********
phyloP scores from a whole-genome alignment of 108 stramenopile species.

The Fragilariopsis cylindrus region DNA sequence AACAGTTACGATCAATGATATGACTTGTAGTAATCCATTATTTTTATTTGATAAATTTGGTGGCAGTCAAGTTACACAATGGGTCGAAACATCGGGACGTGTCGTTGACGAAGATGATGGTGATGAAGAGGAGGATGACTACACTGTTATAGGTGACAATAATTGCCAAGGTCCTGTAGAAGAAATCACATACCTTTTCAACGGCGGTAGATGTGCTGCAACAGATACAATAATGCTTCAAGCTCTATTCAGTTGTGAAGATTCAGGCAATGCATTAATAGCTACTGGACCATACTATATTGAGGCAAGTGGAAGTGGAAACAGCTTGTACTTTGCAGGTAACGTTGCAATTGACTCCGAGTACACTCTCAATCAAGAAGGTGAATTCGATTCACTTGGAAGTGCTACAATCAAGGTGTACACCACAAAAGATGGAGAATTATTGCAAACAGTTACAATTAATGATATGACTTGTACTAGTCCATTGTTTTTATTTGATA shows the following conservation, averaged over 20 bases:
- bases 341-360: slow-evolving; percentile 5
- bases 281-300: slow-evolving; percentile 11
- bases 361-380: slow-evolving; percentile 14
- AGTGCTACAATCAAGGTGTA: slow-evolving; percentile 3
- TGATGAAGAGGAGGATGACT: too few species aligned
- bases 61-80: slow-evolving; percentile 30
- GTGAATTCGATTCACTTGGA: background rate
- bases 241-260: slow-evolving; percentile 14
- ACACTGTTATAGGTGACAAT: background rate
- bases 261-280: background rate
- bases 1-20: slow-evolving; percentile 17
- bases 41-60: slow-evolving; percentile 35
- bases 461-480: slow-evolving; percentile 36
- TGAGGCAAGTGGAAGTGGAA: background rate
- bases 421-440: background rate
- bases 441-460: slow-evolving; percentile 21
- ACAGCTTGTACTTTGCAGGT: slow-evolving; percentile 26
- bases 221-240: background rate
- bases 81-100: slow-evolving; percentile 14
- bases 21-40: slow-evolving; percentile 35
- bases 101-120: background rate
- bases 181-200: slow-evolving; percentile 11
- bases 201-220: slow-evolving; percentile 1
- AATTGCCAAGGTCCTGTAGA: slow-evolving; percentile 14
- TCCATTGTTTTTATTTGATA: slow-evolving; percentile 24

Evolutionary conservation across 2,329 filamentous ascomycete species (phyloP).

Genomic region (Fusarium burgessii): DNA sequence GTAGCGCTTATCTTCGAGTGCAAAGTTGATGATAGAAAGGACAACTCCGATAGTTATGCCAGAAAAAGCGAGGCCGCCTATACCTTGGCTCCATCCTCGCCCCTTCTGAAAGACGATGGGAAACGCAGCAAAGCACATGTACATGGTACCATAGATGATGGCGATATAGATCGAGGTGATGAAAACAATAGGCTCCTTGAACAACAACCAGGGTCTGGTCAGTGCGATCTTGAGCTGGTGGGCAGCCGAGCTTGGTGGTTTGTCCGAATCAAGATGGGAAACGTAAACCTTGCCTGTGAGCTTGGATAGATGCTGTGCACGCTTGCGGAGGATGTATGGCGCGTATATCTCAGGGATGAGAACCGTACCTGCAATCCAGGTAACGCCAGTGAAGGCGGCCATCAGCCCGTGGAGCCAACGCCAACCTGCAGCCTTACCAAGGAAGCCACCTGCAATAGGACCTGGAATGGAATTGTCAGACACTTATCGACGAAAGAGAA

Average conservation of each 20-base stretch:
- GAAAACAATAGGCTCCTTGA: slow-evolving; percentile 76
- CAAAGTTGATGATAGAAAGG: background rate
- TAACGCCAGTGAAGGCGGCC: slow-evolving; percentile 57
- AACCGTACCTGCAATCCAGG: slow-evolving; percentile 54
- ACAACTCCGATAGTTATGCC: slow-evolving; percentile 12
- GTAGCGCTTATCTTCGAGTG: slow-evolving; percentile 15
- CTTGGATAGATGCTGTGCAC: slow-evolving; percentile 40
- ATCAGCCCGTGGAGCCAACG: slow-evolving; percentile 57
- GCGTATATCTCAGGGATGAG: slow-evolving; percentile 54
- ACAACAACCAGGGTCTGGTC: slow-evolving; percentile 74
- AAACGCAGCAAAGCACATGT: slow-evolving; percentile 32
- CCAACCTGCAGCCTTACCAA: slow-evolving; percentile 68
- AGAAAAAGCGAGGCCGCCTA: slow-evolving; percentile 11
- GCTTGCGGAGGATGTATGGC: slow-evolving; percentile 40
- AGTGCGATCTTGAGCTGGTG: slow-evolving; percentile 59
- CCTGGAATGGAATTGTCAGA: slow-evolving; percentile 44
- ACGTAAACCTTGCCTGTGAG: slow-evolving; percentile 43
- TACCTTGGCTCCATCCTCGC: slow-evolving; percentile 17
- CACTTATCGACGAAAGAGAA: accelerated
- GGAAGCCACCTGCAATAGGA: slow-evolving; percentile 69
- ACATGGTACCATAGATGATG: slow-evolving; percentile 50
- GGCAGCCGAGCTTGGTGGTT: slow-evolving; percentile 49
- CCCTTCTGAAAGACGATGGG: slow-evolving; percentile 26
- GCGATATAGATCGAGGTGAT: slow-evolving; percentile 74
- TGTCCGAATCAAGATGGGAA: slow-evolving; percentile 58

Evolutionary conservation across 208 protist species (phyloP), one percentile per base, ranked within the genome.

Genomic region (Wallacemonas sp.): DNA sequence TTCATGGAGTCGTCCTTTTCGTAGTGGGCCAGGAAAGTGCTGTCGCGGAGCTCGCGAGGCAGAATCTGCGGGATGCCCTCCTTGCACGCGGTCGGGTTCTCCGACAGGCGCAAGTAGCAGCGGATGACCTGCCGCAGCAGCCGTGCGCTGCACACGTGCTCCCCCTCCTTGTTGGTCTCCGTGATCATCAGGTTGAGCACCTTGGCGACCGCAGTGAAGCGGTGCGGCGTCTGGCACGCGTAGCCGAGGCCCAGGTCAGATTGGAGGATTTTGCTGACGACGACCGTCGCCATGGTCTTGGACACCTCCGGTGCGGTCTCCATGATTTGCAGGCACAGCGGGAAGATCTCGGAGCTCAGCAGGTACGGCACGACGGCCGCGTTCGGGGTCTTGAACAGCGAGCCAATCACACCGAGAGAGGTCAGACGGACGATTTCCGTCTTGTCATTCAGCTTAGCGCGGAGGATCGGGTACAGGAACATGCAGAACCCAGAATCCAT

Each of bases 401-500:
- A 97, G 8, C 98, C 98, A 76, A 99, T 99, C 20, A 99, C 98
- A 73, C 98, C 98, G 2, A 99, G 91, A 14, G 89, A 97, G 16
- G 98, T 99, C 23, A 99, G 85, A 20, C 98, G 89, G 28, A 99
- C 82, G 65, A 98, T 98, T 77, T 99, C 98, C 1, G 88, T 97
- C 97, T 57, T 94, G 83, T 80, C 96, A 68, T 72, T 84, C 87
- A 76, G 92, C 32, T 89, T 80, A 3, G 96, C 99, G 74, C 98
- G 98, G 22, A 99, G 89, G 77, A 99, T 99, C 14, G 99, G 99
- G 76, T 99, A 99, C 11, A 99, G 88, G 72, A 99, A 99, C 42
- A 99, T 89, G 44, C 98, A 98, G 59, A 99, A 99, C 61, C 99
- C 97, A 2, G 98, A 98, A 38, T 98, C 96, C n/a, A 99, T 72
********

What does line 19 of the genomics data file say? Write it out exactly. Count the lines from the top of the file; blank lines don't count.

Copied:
- ACAGCTTGTACTTTGCAGGT: slow-evolving; percentile 26